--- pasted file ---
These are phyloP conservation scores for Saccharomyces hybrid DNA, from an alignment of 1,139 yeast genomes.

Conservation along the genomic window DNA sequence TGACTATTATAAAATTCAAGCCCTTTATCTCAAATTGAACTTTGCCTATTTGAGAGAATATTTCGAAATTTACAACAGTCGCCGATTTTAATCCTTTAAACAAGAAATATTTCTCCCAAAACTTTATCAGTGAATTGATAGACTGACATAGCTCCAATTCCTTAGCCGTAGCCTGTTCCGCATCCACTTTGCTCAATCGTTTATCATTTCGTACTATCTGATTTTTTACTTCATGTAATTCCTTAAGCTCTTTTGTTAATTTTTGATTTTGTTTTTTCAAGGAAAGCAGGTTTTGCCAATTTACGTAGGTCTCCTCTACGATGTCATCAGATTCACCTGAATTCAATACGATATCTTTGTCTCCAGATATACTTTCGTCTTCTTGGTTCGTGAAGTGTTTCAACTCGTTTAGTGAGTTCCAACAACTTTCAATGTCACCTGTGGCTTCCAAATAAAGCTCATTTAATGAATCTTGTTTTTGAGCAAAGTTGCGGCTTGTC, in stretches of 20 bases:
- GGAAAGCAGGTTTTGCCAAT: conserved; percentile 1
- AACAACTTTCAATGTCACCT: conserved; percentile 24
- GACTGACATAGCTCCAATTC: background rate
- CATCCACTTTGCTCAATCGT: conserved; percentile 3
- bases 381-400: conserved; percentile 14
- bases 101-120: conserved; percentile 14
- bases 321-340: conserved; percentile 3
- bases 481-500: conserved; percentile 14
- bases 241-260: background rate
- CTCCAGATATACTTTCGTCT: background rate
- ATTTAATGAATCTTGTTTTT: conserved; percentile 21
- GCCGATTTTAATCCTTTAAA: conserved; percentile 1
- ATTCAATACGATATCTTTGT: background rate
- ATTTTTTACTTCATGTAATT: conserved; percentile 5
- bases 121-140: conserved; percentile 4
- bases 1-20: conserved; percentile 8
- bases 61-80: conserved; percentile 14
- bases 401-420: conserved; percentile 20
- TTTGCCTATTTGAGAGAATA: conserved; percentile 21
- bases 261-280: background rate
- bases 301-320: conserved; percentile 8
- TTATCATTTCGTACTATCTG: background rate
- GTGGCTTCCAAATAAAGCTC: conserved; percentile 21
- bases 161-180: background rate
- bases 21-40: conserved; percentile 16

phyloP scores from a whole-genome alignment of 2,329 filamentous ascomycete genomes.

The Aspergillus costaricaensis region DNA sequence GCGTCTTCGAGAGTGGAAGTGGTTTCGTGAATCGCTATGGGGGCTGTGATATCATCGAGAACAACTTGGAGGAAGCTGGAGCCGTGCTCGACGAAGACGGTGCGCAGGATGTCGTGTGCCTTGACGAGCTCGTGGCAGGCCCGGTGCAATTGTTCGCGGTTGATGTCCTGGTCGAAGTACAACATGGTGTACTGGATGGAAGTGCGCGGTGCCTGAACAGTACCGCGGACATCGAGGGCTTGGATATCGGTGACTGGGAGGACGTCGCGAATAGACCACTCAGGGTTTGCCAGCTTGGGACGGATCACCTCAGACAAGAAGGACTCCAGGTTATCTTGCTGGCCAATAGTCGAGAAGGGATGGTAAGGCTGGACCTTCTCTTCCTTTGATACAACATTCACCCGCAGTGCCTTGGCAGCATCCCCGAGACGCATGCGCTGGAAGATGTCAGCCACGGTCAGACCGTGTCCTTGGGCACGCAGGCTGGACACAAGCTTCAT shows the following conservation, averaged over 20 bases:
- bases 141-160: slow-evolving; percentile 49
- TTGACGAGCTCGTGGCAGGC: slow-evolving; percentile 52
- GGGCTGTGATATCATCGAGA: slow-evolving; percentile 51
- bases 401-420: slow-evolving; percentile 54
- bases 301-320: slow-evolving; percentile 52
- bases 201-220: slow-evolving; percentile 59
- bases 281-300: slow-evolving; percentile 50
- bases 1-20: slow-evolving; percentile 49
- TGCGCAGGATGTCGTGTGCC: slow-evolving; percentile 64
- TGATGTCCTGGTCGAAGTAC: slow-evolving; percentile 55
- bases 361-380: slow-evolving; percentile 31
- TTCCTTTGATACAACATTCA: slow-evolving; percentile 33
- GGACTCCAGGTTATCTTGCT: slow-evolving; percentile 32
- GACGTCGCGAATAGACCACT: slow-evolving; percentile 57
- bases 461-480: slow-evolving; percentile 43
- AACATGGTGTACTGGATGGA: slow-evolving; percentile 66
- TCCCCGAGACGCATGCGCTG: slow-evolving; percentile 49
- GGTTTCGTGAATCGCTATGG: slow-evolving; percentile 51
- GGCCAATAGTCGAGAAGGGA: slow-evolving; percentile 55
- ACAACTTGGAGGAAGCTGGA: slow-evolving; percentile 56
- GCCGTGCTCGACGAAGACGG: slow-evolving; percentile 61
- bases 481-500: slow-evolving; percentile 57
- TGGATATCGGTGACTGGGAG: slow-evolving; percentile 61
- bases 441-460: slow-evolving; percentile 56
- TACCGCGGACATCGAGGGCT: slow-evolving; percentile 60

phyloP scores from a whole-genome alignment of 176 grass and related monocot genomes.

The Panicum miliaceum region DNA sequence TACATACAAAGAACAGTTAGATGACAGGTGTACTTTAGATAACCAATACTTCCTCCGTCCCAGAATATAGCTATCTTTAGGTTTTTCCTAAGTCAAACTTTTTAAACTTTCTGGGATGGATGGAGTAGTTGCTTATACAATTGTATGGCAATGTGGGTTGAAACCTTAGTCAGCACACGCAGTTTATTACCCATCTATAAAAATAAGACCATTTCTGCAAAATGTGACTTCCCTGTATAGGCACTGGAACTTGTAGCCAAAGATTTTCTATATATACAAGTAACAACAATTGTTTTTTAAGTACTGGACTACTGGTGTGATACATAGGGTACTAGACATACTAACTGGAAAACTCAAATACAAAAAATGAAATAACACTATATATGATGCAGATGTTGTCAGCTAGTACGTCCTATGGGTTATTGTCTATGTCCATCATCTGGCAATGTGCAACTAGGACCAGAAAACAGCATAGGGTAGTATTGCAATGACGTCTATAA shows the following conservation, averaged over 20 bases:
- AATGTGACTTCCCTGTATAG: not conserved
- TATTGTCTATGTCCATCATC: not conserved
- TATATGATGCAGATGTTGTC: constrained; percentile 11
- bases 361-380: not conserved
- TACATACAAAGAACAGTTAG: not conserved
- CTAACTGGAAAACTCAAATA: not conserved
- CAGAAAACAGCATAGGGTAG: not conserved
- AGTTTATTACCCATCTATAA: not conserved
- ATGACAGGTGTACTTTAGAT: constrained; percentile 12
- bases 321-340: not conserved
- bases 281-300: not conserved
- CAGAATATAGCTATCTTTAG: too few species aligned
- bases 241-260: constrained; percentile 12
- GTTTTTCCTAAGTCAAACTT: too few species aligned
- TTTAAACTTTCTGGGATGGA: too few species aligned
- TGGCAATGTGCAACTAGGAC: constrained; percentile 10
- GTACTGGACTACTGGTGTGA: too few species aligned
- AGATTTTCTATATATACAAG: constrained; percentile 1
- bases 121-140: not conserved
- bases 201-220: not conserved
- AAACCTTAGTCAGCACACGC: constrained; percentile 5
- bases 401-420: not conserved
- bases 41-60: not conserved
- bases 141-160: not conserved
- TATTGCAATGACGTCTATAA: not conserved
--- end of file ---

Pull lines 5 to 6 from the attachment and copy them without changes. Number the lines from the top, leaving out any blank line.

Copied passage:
- GACTGACATAGCTCCAATTC: background rate
- CATCCACTTTGCTCAATCGT: conserved; percentile 3